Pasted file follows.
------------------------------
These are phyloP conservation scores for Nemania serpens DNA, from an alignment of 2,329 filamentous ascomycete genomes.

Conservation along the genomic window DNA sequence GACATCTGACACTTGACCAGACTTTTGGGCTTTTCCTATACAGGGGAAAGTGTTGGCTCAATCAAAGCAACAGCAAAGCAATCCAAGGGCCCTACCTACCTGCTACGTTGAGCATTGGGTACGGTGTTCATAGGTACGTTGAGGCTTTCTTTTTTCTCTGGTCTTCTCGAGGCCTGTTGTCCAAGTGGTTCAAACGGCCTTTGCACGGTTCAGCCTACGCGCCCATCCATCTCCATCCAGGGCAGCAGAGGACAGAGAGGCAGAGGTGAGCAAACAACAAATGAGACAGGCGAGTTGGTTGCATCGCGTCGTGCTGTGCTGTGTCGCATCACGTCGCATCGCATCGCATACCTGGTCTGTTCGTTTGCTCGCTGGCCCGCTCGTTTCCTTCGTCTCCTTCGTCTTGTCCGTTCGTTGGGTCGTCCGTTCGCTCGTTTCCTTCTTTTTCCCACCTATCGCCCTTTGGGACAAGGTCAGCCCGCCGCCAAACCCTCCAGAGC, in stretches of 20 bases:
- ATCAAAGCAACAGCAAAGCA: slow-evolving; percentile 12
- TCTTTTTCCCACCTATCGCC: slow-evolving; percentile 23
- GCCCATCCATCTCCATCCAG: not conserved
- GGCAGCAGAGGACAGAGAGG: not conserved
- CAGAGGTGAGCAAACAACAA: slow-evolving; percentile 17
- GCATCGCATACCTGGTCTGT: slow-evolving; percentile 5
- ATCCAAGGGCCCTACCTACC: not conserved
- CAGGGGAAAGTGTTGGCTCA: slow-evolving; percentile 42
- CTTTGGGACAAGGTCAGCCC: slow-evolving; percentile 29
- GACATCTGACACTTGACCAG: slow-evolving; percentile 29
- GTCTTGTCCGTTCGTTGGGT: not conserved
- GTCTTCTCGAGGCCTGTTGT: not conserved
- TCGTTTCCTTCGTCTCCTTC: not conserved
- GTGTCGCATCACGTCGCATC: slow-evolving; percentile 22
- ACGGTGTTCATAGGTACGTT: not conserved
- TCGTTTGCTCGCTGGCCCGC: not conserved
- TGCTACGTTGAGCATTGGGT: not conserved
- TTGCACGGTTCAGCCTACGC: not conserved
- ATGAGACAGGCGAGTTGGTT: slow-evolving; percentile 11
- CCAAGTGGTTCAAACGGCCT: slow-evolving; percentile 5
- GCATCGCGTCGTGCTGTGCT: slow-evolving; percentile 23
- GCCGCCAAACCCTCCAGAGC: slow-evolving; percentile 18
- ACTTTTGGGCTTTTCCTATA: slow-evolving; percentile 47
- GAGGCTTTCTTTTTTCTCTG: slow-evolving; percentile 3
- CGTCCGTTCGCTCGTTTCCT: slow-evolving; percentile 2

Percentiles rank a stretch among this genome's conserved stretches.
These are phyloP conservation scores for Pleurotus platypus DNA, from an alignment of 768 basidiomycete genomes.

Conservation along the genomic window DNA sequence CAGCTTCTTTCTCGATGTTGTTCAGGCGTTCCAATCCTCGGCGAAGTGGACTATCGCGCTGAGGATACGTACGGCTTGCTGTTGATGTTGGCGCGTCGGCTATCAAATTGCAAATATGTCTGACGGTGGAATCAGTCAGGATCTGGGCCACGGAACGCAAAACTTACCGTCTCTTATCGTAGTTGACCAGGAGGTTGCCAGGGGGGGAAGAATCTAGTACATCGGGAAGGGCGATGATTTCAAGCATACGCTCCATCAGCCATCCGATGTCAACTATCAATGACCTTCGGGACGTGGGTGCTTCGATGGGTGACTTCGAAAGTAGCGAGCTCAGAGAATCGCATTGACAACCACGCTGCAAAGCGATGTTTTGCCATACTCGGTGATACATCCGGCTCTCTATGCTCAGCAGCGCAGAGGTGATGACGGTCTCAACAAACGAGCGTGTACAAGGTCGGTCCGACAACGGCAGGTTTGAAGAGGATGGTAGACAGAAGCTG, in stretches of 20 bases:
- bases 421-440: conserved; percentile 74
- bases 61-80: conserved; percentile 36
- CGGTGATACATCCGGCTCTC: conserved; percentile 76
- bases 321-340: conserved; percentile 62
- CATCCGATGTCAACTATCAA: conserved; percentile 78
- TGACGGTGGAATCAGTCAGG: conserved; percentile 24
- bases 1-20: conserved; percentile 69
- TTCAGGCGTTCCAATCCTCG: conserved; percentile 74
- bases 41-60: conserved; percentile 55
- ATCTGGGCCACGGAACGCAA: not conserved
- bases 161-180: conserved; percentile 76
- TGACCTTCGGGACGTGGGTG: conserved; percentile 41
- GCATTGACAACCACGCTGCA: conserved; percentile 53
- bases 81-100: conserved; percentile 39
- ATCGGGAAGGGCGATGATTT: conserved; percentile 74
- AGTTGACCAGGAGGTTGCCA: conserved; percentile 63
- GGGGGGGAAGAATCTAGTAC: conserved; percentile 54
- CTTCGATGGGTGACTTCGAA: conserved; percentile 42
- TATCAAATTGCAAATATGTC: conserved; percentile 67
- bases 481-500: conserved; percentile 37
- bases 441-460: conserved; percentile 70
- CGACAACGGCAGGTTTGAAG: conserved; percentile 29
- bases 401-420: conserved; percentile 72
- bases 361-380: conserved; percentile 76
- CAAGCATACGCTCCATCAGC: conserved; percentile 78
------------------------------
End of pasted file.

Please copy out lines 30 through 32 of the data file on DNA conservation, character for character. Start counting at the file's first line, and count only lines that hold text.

Conservation along the genomic window DNA sequence CAGCTTCTTTCTCGATGTTGTTCAGGCGTTCCAATCCTCGGCGAAGTGGACTATCGCGCTGAGGATACGTACGGCTTGCTGTTGATGTTGGCGCGTCGGCTATCAAATTGCAAATATGTCTGACGGTGGAATCAGTCAGGATCTGGGCCACGGAACGCAAAACTTACCGTCTCTTATCGTAGTTGACCAGGAGGTTGCCAGGGGGGGAAGAATCTAGTACATCGGGAAGGGCGATGATTTCAAGCATACGCTCCATCAGCCATCCGATGTCAACTATCAATGACCTTCGGGACGTGGGTGCTTCGATGGGTGACTTCGAAAGTAGCGAGCTCAGAGAATCGCATTGACAACCACGCTGCAAAGCGATGTTTTGCCATACTCGGTGATACATCCGGCTCTCTATGCTCAGCAGCGCAGAGGTGATGACGGTCTCAACAAACGAGCGTGTACAAGGTCGGTCCGACAACGGCAGGTTTGAAGAGGATGGTAGACAGAAGCTG, in stretches of 20 bases:
- bases 421-440: conserved; percentile 74
- bases 61-80: conserved; percentile 36